Tvscriptwriting

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Tvscriptwriting

  1. 1.
  2. 2. THE PREMISE <br />After Oceanic Flight 815 crashes, the survivors (The Losties) are forced to adapt to life on a mysterious island.<br />
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  9. 9. The show’s non-linear structure is comprised of character flashbacks and flash-forwards that contain a thematic relevance to the situations that occur on the island. <br />
  10. 10. Back to the Future, the Past, and the Present<br />In season 5, the crypto-drama further complicated it’s narrative structure by employing a frenetic time-travel element.<br />This device begs the viewers to constantly ask themselves “When Are We?”<br />
  11. 11. Each survivor harbors their own dark secrets and confront their own personal demons on the island. <br /> These survivors can be viewed upon as tragic failures before the crash of Oceanic 815.<br />
  12. 12. Born To Run<br />Jack Shepard-Issues with father/failed marriage<br />Kate Austen-fugitive/wanted for murder<br />James “Sawyer” Ford-Confidence artist who utilized “the long con” to swindle money from his marks.<br />John Locke-suffers a life altering experience at the hands of his father. Also worked with drug dealers and experienced a series of failures that made his pre-island life to be immersed in misery.<br />
  13. 13. Strangers in a Strange Land<br />Initially, the survivors are strangers.<br />As the show continues, the audience discovers an existence of connections between various characters.<br />
  14. 14. Building a Mystery<br />The island presents mysterious elements and secret societies that initiate fan gossip. These elements include:<br />The Smoke Monster<br />The Mysterious French Woman<br />The Black Rock<br />Jacob<br />The Hatch<br />Secret Society s1-The Losties<br />Secret Society s2-The Tailies<br />Secret Society s3-The Others<br />Secret Society s4-The Freighter People<br />Secret Society s5-The Dharma Initiative<br />
  15. 15. TABULA RASAThe Thematic Elements of Lost<br />Redemption and Change<br />Faith and Science<br />The show also presents various instances of thematic inversion<br />
  16. 16. Diversity In Racial Composition<br />
  17. 17. Breaking Racial Stereotypes<br />Sayid is Iraqi and former member of the Iraq Republican Guard who the audience views as a one of the show’s beloved heroes.<br />Interracial relationships (Sayid and Shannon), (Rose and Bernard).<br />The seamless and abundant use of subtitles for storylines involving Jin and Sun.<br />Instead of being written with racial stereotypes, each character is presented with depth and complexity.<br />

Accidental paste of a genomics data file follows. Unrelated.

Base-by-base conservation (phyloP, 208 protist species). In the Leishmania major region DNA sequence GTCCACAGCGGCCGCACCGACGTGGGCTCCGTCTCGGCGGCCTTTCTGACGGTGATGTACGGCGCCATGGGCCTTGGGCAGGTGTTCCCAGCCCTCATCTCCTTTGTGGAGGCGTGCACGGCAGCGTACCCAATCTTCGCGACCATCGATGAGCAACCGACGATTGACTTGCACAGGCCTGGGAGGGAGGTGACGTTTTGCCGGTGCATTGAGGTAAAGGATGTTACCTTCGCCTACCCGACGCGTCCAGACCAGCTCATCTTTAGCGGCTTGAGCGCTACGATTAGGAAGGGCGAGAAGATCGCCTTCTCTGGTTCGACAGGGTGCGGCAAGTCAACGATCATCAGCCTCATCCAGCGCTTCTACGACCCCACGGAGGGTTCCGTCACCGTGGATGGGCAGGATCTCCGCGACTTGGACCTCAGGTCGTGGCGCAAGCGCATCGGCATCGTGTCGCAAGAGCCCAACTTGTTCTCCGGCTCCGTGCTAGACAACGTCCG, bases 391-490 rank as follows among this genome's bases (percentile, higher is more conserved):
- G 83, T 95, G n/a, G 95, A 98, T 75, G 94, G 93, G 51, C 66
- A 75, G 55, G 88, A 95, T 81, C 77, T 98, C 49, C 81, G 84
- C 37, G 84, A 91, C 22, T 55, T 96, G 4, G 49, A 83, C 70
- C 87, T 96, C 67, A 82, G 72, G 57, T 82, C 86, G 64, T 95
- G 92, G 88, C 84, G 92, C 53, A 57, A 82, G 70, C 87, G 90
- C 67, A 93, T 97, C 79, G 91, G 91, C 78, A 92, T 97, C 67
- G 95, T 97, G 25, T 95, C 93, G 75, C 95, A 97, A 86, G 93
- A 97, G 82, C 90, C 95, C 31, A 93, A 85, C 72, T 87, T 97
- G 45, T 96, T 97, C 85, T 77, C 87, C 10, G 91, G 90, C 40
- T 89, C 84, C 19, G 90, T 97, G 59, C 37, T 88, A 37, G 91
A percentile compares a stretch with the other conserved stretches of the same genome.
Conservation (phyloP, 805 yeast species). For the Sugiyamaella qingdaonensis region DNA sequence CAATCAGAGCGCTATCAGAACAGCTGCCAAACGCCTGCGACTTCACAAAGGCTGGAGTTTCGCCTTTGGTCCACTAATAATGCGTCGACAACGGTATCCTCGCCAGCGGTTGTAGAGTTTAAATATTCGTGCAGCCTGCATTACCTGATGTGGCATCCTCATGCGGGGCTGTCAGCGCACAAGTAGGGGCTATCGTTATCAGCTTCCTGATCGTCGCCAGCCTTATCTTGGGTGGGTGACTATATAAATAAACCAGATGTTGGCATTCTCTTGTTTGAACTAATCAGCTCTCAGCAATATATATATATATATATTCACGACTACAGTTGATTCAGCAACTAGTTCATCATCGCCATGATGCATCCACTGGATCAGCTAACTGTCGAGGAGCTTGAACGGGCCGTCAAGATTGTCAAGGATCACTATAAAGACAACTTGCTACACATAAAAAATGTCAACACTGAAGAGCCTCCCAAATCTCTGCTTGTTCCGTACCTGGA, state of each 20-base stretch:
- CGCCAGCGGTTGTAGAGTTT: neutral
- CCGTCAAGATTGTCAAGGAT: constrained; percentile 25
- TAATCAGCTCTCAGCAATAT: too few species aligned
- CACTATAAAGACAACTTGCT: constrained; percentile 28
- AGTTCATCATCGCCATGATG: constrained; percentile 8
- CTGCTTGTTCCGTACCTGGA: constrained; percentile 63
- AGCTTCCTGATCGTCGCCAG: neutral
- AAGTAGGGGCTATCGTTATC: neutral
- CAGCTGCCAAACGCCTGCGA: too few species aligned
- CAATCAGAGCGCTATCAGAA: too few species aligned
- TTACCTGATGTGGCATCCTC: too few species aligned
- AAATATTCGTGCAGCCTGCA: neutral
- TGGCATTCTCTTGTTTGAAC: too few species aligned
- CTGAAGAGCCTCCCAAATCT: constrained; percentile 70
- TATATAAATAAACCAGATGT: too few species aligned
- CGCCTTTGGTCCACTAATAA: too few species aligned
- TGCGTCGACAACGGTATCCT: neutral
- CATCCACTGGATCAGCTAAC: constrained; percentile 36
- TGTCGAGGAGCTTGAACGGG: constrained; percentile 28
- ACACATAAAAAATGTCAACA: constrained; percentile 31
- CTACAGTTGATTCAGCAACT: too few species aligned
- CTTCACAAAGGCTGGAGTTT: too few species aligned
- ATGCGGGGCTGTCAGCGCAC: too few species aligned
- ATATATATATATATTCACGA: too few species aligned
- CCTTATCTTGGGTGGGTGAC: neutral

18. 18. Knockin’ On Heaven’s Door<br />Many major characters have been “killed off” since the show’s inception.<br />In season 3, fan-favorite ------------- heroically diedin the third season finale entitled “Through The Looking Glass”<br />In season 4, three major characters appeared to have been killed off in the season finale.<br />
  19. 19. Heroes Take a Fall<br />Despite the fact that many of the characters perform heroic acts, they also stray from their moral center. The characters are all anti-heroes.<br />Many of these moral relativist have committed acts of murder. <br />The writers provide justifiable motivations for these amoral acts to illicit sympathy from the viewers.<br />
  20. 20. A Time To Kill<br />These shifting protagonist have committed acts of murder and heroism.<br />
  21. 21. Play The Game<br />In a 2005 article published in The Boston Globe, writer Joanna Weiss described Lost as “part metaphysics seminar, part jigsaw puzzle, part scavenger hunt. It is a collaborative experience, a game to be played and shared.”<br />Lost utilizes the videogame aesthetic of uncovering and exploring clues.<br />
  22. 22. The Intertexuality of Lost<br />Intertextuality occurs frequently in popular media such as television shows, movies, novels and even interactive video games. <br />In these cases, intertextuality is often used to provide depth to the fictional reality portrayed in the medium, such as characters in one television show mentioning characters from another. <br />
  23. 23. Sawyer-isms<br />Sawyer’s nicknames of the show’s characters mostly consist of pop culture references.<br />The viewer’s knowledge of these references also determine their level on the cult hierarchy.<br />
  24. 24. SAWYER-ISMS<br />Locke “Colonel Kurtz” (Apocalypse Now)<br />Ben “Gizmo” (Gremlins)<br />Kate “Sheena” (Sheena: Queen of the Jungle)<br />Jin “Mr. Miyagi” (The Karate Kid)<br />Jack “Hoss” (Bonanza)<br />Ana-Lucia “Hot-Lips” (M*A*S*H)<br />Hurley “Stay-Puff” (Ghostbusters)<br />Walt “Tatoo” (Fantasy Island)<br />
  25. 25. The Trivia of Lost<br />The show makes extremely subtle references and connections to pop and high culture to maintain strict parameters around fandom.<br />For Example - this was the name of the book that was being discussed in Julia’s book club in the season three premiere episode?<br />
  26. 26. Breaking Through Fandom Parameters<br />Not knowing that it is “Carrie” is enough to break through the fandom parameters. <br />To break through to the other side, one must also have to make the connection that the principal in the book is named Henry Grayle which bears a striking similarity to “Henry Gale” - Ben’s pseudo-identity.<br />
  27. 27. Literary References<br />Lost features numerous references to classic and modern literature. Some of the referenced titles include:<br />Carrie-Stephen King<br />Catch-22-Jospeh Heller<br />Through the Looking Glass-Lewis Carroll<br />The Fountainhead-Ayn Rand<br />Heart of Darkness-Joseph Conrad<br />Moby Dick-Herman Melville<br />The Pearl-John Steinbeck<br />Harry Potter-J.K. Rowling<br />Valis-Phillip K. Dick<br />The Wonderful Wizard of Oz-L.Frank Baum<br />Evil Under the Sun-Agatha Christie<br />Dirty Work-Stuart Woods<br />
  28. 28. You Know My Name<br />Fans also research character names to make a connection by the real-life figures with the fictional characters. <br />John Locke, Desmond “David” Hume and Rousseau are named after historic philosophers.<br />Anthony Cooper, Locke’s father, is named after Anthony Ashley-Cooper who was a mentor to the philosopher John Locke in 1666.<br />